Oh, and you better believe this will end up being a rich man’s/woman’s toy. In an age where people in some parts of the world still die of completely preventable diseases, the richer nations will put money into research that could extend our healthy lives.

Stem cell policy and Independence

It’s unclear if this area of science policy is devolved or not, but I suspect it isn’t.

This is one area of policy I believe the UK has largely got spot on already. Creating human embryonic stem cell lines is legal, and Newcastle University is one of Europe’s leading research centres in this area of science. China actually has some of the most liberal laws on this, because they generally place no (cultural/religious) value on the embryo.

However, creating embryonic stem cell lines remains illegal in a few European countries like Germany, Austria and France.

I don’t think there’s any need for a major shift in policy at a Welsh level, whether via devolution or independence. Should we go as far as the Chinese? Probably not, as it’s worth keeping a slight leash on any area of scientific research.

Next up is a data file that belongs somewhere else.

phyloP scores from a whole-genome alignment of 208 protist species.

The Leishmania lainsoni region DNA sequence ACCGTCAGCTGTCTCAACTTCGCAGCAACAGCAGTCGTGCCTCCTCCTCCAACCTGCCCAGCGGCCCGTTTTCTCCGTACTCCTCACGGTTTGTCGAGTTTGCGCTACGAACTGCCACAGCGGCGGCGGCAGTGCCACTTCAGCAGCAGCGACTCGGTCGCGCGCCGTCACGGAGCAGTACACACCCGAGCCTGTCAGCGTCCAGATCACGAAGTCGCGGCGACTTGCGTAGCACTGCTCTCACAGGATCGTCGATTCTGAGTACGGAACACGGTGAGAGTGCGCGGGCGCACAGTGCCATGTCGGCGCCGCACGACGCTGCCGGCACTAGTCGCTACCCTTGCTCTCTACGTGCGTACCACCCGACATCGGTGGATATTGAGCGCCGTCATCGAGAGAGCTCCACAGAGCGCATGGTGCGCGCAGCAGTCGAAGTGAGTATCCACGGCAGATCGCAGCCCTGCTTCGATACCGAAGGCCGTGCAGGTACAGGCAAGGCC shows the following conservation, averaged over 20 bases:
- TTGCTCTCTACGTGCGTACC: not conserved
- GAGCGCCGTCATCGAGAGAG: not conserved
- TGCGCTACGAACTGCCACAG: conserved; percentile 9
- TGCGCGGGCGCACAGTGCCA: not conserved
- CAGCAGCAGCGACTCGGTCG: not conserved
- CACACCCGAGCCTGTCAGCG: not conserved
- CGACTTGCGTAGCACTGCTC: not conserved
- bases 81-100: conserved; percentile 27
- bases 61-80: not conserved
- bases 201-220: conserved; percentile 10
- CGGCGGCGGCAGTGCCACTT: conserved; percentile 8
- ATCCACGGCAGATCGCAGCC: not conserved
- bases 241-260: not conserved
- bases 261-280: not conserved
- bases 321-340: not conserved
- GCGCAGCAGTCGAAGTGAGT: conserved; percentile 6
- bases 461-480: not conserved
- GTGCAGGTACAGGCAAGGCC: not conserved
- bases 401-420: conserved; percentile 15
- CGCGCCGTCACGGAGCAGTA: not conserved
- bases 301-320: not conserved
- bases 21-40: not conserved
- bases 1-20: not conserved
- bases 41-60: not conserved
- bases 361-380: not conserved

Changes could include better guidance and funding with regard all types of stem cell research and therapies, as well as perhaps extending the limit for storing human embryos beyond five years (if they would still be useful beyond that point).

The wider question is – how much money should/could Wales put into this area? Should we try to attract private sector investment and involvement in experiments on human embryos? Should we instead concentrate on adult stem cell research and traditional tissue engineering and develop a speciality there?

Developing a niche specialism in tissue engineering – with or without ES cells – could have big spin offs for the Welsh economy if it resulted in new tools or scientific techniques being developed and properly patented. Cardiff University is already home to a specialist tissue engineering research institute, as well as another research institute investigating links between cancer and stem cells.

Maybe there are “miracle cures” in ES cells, maybe they’ll be overtaken by some other innovation. We should probably pursue both avenues, but this issue is likely to shape regenerative medicine over the next decade or two and Wales should stake its claim by building on its university foundations, and by developing solid life science policy from the Welsh Government and Assembly.

Independence, or control over this area of science, might give us a lot more options there.